U.S. economy grows at slower pace as consumer spending cools

2Q GDP rose 1.5%

Consumer Slowdown

Recent data signal consumers are reluctant to step up purchases. Retail sales fell in June for a third consecutive month, the longest period of declines since 2008. Same-store sales rose less than analysts’ estimates at retailers including Target Corp. and Macy’s Inc.

Slowing sales and currency fluctuations led Procter & Gamble, the world’s largest consumer products company, to cut profit forecasts three times this year.

Among frugal consumers is Roger Szemraj, a lobbyist for the food industry with OFW Law in Washington, who drives a hybrid car and said his routine has always been to find the grocery store with the best deals.

“We are always looking to see what are the sales items and try to buy in that instance,” said Szemraj who was shopping at Safeway Inc. store in the Georgetown neighborhood of Washington because of a sale on lamb. “It’s a matter of looking to see what the sales price is.”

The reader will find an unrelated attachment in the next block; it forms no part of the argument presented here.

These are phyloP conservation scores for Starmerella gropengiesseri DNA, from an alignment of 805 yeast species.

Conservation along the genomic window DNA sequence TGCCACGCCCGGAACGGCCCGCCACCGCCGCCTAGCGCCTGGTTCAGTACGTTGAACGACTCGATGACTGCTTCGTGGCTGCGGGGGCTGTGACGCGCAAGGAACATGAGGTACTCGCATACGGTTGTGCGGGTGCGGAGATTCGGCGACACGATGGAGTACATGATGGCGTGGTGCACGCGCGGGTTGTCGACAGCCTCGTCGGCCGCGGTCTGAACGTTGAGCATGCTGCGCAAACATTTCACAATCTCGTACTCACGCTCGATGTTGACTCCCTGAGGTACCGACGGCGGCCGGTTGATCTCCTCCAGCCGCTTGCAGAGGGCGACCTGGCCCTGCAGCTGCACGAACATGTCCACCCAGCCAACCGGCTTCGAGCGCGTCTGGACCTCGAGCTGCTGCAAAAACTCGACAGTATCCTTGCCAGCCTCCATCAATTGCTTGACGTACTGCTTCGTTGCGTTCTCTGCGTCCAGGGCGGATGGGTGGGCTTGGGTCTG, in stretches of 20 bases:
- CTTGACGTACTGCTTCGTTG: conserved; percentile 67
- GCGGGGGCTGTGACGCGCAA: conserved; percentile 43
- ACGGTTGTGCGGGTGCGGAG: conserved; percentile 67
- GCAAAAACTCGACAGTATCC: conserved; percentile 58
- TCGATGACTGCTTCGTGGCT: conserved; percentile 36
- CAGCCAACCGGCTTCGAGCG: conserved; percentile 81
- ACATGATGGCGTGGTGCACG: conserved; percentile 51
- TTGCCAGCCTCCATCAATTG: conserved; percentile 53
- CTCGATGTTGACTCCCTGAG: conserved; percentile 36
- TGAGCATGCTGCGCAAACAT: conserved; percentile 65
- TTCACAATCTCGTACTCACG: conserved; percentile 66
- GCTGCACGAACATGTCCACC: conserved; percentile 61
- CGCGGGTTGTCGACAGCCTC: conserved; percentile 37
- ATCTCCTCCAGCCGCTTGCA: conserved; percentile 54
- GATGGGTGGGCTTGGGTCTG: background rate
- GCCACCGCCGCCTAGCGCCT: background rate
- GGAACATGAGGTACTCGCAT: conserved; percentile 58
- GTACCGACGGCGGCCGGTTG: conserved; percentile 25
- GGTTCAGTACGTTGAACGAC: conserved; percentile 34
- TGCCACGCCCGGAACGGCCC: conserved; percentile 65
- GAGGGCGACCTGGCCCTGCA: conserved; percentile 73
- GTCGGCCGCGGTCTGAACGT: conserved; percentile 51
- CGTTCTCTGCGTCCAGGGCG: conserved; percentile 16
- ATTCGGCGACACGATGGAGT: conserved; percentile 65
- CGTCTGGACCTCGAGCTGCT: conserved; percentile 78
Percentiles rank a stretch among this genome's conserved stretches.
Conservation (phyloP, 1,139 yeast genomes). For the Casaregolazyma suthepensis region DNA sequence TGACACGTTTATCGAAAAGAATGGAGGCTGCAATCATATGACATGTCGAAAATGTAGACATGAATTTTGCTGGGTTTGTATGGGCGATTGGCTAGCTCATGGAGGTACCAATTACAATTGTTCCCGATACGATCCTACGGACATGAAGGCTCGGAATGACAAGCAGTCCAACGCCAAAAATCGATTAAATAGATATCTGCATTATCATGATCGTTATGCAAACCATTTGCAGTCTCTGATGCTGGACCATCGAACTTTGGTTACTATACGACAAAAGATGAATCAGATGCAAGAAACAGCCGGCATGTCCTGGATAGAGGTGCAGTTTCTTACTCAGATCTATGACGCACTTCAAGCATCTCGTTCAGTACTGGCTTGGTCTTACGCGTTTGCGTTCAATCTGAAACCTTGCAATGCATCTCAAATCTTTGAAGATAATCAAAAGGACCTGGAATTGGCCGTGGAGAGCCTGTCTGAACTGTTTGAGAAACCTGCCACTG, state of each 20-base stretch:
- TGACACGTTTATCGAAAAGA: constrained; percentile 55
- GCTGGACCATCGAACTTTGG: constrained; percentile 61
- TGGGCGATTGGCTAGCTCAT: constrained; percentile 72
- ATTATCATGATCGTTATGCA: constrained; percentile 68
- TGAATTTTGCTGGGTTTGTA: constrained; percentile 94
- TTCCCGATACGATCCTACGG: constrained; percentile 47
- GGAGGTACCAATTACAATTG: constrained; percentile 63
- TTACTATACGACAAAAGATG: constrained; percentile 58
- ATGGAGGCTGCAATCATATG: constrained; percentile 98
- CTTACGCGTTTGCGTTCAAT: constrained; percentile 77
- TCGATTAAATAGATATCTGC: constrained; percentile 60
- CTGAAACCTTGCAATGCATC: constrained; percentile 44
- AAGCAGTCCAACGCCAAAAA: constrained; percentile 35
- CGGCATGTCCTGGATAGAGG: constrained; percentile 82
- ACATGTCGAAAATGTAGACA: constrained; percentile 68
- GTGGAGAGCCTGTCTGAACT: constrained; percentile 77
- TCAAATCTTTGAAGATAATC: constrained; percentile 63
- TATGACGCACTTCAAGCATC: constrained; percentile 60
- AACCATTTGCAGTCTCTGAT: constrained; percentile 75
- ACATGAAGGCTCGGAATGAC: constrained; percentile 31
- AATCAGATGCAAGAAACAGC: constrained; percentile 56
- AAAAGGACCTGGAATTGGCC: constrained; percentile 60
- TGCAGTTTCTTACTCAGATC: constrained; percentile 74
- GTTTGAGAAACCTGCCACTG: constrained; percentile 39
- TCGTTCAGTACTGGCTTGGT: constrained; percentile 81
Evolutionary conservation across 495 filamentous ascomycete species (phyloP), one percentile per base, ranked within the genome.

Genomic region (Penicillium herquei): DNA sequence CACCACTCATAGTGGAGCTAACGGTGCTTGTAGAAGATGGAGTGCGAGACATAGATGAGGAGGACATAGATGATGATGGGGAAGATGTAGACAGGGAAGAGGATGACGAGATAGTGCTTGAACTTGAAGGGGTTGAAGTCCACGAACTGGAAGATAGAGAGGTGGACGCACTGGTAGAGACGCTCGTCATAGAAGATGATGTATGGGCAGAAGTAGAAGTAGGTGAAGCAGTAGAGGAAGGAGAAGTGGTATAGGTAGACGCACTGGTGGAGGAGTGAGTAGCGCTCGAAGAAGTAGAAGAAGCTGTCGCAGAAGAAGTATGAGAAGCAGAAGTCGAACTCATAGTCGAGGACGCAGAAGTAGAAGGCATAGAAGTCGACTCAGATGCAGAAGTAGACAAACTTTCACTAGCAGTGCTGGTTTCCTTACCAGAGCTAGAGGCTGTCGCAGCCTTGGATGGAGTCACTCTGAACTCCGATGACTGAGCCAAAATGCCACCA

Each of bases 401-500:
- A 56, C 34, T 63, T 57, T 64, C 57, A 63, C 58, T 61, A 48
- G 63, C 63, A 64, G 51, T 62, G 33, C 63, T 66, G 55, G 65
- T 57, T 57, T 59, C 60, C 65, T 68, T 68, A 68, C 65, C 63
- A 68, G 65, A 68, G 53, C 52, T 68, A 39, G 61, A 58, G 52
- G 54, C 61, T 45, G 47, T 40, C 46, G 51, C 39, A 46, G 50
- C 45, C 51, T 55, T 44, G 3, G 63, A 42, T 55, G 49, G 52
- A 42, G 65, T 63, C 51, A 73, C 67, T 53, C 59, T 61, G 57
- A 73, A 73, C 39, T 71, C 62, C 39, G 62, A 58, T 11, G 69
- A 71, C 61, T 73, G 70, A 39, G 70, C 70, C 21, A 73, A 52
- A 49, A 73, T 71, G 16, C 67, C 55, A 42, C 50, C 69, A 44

Payroll Gains

Consumers may remain cautious until hiring accelerates. Payroll gains averaged 75,000 in the second quarter, down from 226,000 in the prior three months and the weakest in almost two years. The unemployment rate, which held at 8.2 percent in June, has exceeded 8 percent for 41 straight months.

Bernanke told lawmakers last week that progress in reducing the jobless rate probably will be “frustratingly slow.”

“Economic activity appears to have decelerated somewhat during the first half of this year,” Bernanke said in testimony to Congress. The Fed is “prepared to take further action as appropriate to promote a stronger economic recovery.”

Jobs and the economy are central themes in the presidential campaign, with President Barack Obama and Republican challenger Mitt Romney sparring over who can best revitalize the recovery.

UPS, the world’s largest package-delivery company, cut its full-year profit forecast after a drop in second-quarter international package sales. The Atlanta-based company, considered an economic bellwether because it moves goods ranging from financial documents to pharmaceuticals, projects the U.S. will grow 1 percent in the remainder of 2012.

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